Description: Well, Sunday night (22 Feb) was another nasty New England surprise: after a clear night Thursday strongly forecast as cloudy, the week- end gave us three nights with predicted clear skies, ALL of which clouded up unexpectedly! Sunday night was the worst... But luckily, during that unexpectedly clear night, I had time to begin my Astro- nomical League Binocular Deep Sky certificate observations. And now as I have nothing else to report on, I have plenty of time to submit the observing logs for that night to IAAC! Item Three on the AL list that night (see previous logs for Hyades and n1647) was the fairly large, bright cluster n1746. This fine little binocular oc showed 6 distinct stars (or concentrations) to direct vision, mags 5-8. These were set amid a dark field of what seemed relatively few unresolved stars at 7x. These DV stars, and the few hints of haze beneath, were scattered across a wide area even in binocs, stretching perhaps 40'. This cluster was most easily found for me by beginning at zeta Tau (the fainter "horn" star, near M1), sweeping WNW past the telescopic multiple 114 Tau, to the pretty, uneven pair 109 & 108 Tau. These two in turn point NW to a wide (over 2o) binocular asterism which looks very much like the "X"-shaped head of Serpens. A smidgen SE of the faint center star of the X, 1746 should stand out well in the field.
Observer: Adam Albino; Your skill: Intermediate; Date and UT: LMT: 97/12/20 08:45pm (UTC: 1997/12/21 00:45); Location & latitude: Norwell, MA - 25 miles South of Boston, MA; Site classification: Suburban; Limiting magnitude: 6; Seeing (1 to 10 - worst-best): 6-7; Moon up (phase?): No; Weather: Clear; Instrument: Celestron Ultima 8" PEC SCT / 80mm f-10 MAK Guide scope / 50mm Finder; Magnifications: 39X, 69X, 125X; Filters used: none, Lumicon UHC; Object: NGC1746, NGC1750, NGC1758; Type: Open Clusters Mag. - 6.1; Constellation: Taurus; RA/DE: 05:03.9 / +23.39o;
Description: The main cluster is 1746, with 1750 and 1758 being imbedded. I found 1750 and 58 as just small stellar groupings that really didn=92t stand out from 1746 at all. 1746 itself is a loose collection with maybe 45 stars. Easy in the 50mm and really too spread out for the 8". Would be a nice binocular cluster. Not quite as tight as nearby 1647.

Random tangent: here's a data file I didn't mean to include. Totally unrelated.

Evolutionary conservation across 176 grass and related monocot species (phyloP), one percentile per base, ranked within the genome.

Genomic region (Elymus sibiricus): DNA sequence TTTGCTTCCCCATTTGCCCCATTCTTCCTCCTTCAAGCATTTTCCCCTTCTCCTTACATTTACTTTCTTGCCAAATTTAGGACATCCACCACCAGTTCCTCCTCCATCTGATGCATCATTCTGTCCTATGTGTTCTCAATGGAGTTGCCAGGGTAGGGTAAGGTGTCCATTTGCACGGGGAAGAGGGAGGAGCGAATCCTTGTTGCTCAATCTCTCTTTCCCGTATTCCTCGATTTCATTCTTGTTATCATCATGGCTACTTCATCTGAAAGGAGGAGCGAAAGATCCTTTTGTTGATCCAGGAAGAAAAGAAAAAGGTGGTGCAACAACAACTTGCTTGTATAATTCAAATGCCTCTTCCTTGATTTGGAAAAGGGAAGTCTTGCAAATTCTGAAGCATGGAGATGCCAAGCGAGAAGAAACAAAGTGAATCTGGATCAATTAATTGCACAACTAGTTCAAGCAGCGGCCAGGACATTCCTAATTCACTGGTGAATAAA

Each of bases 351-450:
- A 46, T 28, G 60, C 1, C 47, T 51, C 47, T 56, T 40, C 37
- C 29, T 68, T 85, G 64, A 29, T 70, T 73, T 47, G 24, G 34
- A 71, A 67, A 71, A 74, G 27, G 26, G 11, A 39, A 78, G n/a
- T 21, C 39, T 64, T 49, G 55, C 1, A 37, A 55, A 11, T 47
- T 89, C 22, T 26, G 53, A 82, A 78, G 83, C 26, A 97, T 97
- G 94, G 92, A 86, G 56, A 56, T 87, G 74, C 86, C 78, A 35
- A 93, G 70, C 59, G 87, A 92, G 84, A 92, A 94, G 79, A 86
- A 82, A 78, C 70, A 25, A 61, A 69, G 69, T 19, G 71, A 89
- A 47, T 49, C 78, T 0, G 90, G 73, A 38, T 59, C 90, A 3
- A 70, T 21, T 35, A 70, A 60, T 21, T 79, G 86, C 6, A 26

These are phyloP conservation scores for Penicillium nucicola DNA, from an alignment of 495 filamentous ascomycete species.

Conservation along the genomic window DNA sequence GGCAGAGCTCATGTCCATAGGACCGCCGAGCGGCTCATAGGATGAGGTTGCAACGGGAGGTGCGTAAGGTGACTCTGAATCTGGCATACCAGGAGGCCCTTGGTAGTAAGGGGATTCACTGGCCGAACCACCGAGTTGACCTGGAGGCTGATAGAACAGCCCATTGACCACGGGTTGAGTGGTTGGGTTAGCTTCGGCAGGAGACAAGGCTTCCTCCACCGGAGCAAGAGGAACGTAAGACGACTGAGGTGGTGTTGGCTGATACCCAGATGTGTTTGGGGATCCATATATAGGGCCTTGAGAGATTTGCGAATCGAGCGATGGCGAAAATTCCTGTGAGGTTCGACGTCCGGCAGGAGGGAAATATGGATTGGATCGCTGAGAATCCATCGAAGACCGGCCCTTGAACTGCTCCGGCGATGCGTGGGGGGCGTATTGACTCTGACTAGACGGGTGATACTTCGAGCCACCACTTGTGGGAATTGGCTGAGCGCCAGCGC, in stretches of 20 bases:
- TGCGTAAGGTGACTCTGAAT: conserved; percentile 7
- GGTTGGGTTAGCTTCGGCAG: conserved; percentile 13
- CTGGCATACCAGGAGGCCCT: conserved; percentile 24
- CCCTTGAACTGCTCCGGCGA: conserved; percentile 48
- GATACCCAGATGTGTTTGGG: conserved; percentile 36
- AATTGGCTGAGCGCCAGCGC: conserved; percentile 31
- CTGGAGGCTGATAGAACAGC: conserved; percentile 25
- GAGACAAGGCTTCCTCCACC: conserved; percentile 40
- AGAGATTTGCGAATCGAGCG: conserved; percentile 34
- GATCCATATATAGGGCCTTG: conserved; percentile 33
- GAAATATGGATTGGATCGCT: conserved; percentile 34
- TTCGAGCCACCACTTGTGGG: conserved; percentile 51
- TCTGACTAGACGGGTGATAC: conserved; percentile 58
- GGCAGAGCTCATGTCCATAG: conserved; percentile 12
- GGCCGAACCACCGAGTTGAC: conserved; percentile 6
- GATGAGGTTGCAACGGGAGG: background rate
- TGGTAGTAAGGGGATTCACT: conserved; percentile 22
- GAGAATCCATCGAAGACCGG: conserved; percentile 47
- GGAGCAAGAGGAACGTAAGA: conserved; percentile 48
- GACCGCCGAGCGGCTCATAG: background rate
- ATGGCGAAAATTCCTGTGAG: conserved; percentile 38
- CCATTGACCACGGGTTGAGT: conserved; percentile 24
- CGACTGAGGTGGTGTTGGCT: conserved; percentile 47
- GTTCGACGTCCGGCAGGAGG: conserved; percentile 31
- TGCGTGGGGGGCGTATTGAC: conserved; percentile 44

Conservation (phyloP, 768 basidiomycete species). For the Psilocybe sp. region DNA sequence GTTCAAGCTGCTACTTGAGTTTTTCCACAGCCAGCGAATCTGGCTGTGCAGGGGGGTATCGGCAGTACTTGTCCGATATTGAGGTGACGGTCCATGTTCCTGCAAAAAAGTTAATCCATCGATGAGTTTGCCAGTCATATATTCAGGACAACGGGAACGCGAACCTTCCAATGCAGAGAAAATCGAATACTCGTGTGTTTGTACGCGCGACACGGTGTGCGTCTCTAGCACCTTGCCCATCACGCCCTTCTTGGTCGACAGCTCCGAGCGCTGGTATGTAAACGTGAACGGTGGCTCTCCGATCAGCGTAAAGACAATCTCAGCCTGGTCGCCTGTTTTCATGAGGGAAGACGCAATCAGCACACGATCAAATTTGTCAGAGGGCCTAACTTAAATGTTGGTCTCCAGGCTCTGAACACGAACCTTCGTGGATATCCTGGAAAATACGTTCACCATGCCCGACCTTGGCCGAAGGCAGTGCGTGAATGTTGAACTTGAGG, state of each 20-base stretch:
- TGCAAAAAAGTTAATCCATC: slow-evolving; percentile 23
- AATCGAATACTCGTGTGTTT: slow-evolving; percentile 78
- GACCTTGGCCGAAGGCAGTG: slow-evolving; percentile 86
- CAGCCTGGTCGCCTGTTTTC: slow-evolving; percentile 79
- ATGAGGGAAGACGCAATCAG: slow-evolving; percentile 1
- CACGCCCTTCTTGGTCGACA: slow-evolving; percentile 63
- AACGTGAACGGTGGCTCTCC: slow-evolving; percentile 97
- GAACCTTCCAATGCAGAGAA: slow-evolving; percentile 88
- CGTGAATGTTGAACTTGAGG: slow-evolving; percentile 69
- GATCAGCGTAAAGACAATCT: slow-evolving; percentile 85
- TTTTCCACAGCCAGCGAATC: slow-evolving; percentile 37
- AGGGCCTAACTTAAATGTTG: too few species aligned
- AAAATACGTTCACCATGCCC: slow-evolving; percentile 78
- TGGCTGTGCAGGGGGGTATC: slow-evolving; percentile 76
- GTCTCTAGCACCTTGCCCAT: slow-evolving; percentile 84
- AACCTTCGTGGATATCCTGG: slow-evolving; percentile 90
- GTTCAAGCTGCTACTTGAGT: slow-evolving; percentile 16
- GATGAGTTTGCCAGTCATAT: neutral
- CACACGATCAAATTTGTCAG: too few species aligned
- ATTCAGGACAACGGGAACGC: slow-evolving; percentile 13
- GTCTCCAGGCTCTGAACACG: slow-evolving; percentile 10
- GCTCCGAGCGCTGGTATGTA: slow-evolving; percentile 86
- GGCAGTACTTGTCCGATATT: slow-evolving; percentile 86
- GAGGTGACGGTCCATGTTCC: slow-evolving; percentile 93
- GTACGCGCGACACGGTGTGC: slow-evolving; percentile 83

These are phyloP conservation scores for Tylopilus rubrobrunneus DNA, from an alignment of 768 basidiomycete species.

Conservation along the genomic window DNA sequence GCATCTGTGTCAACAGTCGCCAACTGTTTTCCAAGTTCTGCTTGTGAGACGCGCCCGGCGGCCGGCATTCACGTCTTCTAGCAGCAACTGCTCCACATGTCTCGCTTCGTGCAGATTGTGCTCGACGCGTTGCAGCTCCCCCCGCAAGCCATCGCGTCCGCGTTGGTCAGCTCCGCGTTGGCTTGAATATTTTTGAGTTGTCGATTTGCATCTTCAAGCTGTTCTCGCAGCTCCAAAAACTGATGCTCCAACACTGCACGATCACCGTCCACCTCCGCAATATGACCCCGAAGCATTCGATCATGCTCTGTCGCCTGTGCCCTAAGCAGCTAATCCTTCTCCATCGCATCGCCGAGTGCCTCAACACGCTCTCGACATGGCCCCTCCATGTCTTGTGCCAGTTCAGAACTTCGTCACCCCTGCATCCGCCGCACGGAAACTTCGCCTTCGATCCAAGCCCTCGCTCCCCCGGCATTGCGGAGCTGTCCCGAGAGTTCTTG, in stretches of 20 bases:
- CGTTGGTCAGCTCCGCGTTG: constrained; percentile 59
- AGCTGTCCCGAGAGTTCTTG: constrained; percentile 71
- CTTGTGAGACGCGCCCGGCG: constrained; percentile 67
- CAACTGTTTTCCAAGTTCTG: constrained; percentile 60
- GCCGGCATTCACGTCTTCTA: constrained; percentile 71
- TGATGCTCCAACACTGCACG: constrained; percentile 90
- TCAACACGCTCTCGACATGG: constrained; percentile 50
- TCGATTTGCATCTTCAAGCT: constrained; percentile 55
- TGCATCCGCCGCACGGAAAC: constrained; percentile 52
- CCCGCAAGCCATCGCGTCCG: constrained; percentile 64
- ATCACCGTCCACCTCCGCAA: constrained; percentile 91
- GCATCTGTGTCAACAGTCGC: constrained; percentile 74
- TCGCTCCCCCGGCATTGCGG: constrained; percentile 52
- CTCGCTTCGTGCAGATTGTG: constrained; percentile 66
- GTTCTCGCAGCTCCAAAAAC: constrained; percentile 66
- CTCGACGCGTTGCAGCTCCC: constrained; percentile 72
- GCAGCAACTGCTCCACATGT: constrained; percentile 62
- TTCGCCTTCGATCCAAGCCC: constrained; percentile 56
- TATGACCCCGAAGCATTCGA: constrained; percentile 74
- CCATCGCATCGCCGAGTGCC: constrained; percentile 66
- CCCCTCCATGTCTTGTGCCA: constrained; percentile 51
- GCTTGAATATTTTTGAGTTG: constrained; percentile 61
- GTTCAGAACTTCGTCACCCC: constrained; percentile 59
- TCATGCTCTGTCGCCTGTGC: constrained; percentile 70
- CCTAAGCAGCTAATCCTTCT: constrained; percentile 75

05 03.6 +23 49
17.5: very bright, very large. Spread out but rich in faint stars to the S of two mag 8 stars. Includes two main subgroups. See notes for N1750 and N1758 for description of subgroups.
13: about 100 stars in 20' field. The brightest star is near the edge and there are many nearby bright stars.
Danie Cronje, observing with 10x50 binoculars, calls it "sparse, large grouping of rather faint stars. Very much like NGC 1647. Stars uniform brightness - framed by a few brighter stars not part of cluster."
Location: Paardeberg (ASSA Cape Centre dark sky site) [33:34.4S, 18:51.3E]
Time: 21:40-22:05 SAST
SQM-L: 20.96 (22dC)
Binocs: 15x70 Celestron
NGC 1746 is the "In-a-Box Cluster".
An approximately round, very very faint haze, 13' across, with two or three knots of brighter stars. Contained within a noticeable angular (box-shaped) pattern of stars, 40' x 20'. The cluster lies between, but not including, HD 32500 and HD 32318.
Its easy to sweep up NGC 1746 (its star-box catches the eye) - it lies two binocular fields from El Nath (beta Tau) directly in line with Aldebaran (alpha Tau).
The cluster is not very impressive in a two-inch telescope. It appears large, poor and faint. It can only be seen clearly in 8x40 binoculars with averted vision.
NGC: 1746 - Taurus
RA: 05h03m50.7 - DEC: +23o46'04"
Magnitude: 6 – Size: 42'
Tel: 12" S/C – 218x – Date: 31 Jan 2008 – Site: Alldays - good
What a lovely view to look into a cluster with a field overload with faint and brigher stars. Clumps of stars and larger groupings within given a nice carakter to this more than one cluster flowing into one another which contain NGC 1750 and NGC 1758.
Observing site: Little Tycho Observatory
[5h 3m 36s, 23° 49m 0s] This is just a small triangle of stars in a very starry field. It's a lovely low power field, but the cluster, and those also listed in the field are non entities.
The Messier objects
The Bennett objects
The Caldwell list